Editorial: Looking to the future, not the past
The discussion during the three-day debate focused on the government’s announcements and particularly on those pertaining to the economy.
The change in the political atmosphere that one witnessed in the first days of the new government was confirmed in the three-day parliamentary debate on the government’s programme leading to the vote of confidence.
The low-key rhetoric and the debate on specific proposals regarding the present and the future of the country predominated. With very few exceptions MPs set aside a sterile focus on the past.
The PM’s address to Parliament set the tone. He chose to present his plan for the changes he wants to make and largely avoided criticism of the record of the previous government.
That led former PM Alexis Tsipras to concede in his second speech to Parliament that indeed there was a different climate in the legislature, even though he dropped the barb that this was due to a metamorphosis of New Democracy.
Of course he forgot the fact that over the last years he set the tone of the debate with polarisation and hostile tactics.
The important point is that Mr. Tsipras as main opposition leader chose to adapt his opposition tactics to the new realities.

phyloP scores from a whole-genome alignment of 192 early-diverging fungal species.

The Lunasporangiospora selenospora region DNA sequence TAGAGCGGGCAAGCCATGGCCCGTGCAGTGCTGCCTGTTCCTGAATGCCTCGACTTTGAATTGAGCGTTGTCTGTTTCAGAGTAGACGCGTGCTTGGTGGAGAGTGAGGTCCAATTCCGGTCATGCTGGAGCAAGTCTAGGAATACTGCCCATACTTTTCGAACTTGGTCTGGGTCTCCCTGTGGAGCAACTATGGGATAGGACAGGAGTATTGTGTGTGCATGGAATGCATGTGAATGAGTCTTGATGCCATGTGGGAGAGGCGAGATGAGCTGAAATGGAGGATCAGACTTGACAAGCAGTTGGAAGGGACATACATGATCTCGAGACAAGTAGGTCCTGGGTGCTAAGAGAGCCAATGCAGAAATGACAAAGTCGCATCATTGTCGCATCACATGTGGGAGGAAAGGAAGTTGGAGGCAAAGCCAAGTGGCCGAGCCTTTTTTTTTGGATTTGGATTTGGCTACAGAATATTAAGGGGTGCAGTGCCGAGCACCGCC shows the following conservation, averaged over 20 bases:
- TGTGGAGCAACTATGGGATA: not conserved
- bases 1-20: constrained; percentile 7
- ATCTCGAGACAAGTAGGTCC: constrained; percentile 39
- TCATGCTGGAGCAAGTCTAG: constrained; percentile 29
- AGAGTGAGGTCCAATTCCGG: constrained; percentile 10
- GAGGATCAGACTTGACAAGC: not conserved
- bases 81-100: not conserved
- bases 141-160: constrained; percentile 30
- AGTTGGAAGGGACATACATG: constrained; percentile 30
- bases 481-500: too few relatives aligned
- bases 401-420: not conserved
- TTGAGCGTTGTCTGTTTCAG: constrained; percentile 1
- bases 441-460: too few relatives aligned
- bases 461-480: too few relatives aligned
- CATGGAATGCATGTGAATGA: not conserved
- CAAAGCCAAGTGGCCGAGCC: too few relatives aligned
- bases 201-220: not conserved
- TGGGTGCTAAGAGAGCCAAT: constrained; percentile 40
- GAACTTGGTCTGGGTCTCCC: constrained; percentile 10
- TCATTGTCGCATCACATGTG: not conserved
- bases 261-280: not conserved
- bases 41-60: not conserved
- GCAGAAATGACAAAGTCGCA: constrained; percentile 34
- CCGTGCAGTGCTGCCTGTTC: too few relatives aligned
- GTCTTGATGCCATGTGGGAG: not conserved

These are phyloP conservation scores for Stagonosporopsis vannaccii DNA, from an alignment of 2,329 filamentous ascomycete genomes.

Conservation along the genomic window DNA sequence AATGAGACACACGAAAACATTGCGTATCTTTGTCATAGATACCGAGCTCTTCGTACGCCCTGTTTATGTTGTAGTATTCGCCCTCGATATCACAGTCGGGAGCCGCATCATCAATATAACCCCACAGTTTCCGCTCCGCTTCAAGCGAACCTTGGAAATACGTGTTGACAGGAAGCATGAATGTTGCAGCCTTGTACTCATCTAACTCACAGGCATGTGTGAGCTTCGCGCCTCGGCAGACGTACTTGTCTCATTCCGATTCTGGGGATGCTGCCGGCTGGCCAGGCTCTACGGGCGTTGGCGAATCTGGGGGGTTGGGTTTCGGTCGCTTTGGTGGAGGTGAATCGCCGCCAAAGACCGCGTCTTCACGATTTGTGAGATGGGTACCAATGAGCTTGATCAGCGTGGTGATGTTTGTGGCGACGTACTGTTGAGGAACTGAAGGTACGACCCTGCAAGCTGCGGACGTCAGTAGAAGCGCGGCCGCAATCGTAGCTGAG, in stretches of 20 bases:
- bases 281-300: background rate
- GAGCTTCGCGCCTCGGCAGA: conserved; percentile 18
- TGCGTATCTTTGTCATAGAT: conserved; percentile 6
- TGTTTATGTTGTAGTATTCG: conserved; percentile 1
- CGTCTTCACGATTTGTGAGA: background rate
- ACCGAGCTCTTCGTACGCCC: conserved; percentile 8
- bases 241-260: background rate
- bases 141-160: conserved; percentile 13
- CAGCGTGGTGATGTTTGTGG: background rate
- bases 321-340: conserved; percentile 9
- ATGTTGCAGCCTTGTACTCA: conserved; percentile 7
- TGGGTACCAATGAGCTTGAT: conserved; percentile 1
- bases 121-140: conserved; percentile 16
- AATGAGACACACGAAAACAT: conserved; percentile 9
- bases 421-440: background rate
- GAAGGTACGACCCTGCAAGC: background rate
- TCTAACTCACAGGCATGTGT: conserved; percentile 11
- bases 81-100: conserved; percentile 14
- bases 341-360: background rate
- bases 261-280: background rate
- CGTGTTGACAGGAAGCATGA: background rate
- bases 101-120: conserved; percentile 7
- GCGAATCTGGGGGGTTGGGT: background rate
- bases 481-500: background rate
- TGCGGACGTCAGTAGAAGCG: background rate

Naturally he defended the work of his government and limited himself to raising questions about how PM Kyriakos Mitsotakis will find the fiscal space to pay for the measures [including tax cuts] that he announced.
As would be expected, the discussion during the three-day debate focused on the government’s announcements and particularly on those pertaining to the economy.
The focus of that debate was the future and the interests of the middle class.
It was the middle class that judged the outcome of the 7 July general elections and it appears that it will remain at the centre of political discourse and policy for the foreseeable future.
Mitsotakis underlined that the outcome of political disputes will not be judged on the basis of announcements, promises, or good intentions.
It will be judged on the basis of the deeds, effectiveness, and credibility of the new government.
The first indications are positive, but reality often proves to be more difficult and more unpredictable than the best projections.
It appears that the government is cognisant of the difficulties and that it has the will to transcend chronic dysfunctions that have bedeviled Greece’s bureaucracy and political system.
It remains to be seen whether the government’s plan and decisiveness in implementing it will prove stronger than the resistance that it will undoubtedly come up against.